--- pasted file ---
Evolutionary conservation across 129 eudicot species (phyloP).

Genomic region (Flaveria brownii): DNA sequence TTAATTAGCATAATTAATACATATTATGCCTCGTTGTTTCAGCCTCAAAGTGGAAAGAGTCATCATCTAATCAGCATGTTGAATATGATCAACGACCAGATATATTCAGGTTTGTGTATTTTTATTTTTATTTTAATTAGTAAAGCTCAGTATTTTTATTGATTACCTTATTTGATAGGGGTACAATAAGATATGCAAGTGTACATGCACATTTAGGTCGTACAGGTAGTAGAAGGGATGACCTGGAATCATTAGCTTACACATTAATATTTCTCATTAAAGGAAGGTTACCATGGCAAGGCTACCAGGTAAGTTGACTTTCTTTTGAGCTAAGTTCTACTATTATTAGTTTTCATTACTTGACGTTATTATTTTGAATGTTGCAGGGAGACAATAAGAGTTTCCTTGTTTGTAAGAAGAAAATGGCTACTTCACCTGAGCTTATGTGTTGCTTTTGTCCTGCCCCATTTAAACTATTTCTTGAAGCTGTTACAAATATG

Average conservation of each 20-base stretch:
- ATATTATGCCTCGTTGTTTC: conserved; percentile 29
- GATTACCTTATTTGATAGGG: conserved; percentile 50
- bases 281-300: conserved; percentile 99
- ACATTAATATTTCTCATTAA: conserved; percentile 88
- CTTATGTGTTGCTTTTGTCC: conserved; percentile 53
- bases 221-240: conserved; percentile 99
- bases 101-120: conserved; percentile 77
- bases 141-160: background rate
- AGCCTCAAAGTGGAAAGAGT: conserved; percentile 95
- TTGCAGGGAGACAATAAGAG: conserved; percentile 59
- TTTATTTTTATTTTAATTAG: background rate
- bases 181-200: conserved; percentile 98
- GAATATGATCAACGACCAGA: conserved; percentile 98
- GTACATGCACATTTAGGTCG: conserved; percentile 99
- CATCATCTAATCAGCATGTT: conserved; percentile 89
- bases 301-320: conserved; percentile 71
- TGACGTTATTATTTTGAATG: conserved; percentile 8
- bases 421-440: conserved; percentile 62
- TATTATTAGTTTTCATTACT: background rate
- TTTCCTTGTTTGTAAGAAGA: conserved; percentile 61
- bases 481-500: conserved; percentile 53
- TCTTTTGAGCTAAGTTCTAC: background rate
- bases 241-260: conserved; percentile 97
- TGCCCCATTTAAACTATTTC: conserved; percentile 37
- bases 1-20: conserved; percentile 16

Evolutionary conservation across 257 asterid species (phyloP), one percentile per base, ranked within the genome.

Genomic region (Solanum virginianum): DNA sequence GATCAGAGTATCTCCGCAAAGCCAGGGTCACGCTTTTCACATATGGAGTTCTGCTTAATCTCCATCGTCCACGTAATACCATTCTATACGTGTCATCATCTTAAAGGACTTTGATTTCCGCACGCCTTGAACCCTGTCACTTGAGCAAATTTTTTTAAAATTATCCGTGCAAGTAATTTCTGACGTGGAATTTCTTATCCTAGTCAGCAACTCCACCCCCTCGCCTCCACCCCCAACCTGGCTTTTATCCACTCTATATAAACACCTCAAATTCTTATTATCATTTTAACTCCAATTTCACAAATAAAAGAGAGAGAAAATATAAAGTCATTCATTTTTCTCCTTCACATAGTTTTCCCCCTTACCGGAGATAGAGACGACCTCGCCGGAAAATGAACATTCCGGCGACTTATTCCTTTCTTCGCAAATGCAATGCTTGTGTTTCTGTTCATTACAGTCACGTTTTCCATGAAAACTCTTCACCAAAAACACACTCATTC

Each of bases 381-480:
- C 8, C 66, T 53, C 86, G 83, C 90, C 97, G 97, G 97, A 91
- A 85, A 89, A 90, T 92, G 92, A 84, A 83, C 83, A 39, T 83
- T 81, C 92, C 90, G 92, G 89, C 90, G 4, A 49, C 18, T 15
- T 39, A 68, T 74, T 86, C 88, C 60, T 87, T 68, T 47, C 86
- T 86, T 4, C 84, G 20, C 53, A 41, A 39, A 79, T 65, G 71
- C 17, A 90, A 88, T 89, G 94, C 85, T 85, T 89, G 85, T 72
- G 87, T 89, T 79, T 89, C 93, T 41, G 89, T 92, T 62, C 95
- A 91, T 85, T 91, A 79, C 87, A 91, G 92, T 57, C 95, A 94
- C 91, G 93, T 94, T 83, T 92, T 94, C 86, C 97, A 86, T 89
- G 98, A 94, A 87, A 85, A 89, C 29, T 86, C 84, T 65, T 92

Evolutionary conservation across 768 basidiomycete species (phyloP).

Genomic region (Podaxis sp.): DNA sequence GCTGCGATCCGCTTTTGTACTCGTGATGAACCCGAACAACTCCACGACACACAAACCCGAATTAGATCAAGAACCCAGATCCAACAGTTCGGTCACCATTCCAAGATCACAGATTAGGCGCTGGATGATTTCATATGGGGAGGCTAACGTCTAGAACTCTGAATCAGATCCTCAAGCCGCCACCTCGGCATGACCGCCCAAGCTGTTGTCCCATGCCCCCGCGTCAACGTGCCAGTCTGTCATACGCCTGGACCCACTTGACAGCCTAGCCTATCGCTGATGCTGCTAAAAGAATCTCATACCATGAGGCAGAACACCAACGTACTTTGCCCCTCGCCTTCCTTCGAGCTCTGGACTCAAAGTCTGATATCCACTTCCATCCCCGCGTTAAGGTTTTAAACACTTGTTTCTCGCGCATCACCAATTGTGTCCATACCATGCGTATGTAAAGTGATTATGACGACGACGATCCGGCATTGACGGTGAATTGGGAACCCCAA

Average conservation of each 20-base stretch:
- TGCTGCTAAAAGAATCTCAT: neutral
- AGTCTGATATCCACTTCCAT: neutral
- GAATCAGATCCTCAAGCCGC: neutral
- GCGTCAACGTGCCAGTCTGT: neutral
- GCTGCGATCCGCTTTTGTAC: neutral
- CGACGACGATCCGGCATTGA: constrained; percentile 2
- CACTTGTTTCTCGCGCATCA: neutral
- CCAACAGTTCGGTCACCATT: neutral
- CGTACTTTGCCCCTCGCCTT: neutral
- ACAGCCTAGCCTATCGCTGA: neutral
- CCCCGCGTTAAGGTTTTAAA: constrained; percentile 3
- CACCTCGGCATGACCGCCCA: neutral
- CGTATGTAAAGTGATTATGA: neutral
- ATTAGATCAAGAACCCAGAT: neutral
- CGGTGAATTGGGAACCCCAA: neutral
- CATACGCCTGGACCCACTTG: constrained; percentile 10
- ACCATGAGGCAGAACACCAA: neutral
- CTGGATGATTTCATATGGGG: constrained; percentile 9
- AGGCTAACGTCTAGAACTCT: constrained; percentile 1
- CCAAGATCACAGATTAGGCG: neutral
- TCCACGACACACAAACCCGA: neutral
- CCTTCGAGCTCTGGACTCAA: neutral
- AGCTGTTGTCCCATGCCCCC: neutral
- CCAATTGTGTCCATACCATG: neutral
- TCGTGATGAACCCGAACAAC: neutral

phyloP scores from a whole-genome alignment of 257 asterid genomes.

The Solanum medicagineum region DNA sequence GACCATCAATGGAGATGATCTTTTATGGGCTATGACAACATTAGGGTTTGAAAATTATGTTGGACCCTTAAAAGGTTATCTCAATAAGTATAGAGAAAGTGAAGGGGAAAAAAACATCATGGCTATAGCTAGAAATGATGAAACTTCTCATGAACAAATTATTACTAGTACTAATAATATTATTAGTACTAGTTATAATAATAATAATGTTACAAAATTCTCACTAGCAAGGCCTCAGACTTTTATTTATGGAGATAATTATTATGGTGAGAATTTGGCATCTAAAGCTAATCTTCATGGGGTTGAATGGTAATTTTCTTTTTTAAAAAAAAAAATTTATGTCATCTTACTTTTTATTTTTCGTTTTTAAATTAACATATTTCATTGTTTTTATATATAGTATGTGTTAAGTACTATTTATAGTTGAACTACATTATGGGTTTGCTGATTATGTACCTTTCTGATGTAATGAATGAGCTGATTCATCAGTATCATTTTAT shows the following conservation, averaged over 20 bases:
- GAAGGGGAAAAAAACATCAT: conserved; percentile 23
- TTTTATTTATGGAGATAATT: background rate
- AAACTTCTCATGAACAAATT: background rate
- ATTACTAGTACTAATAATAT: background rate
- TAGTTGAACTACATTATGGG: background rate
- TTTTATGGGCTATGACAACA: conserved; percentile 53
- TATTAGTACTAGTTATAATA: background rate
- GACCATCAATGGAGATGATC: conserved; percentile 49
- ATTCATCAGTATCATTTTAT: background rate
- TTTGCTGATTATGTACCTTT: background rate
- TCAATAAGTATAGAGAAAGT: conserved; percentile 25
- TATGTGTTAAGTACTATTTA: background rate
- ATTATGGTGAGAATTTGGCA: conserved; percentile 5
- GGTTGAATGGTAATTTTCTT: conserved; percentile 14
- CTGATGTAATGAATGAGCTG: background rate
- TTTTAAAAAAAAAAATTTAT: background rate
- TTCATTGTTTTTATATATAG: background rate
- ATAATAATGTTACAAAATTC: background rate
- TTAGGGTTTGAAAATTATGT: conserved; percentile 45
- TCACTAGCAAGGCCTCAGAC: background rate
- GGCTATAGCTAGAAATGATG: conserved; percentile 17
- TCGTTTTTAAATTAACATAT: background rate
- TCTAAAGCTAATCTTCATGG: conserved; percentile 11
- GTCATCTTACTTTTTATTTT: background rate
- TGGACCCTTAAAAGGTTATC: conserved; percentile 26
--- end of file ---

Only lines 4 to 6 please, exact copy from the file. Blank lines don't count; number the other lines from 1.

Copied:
- ATATTATGCCTCGTTGTTTC: conserved; percentile 29
- GATTACCTTATTTGATAGGG: conserved; percentile 50
- bases 281-300: conserved; percentile 99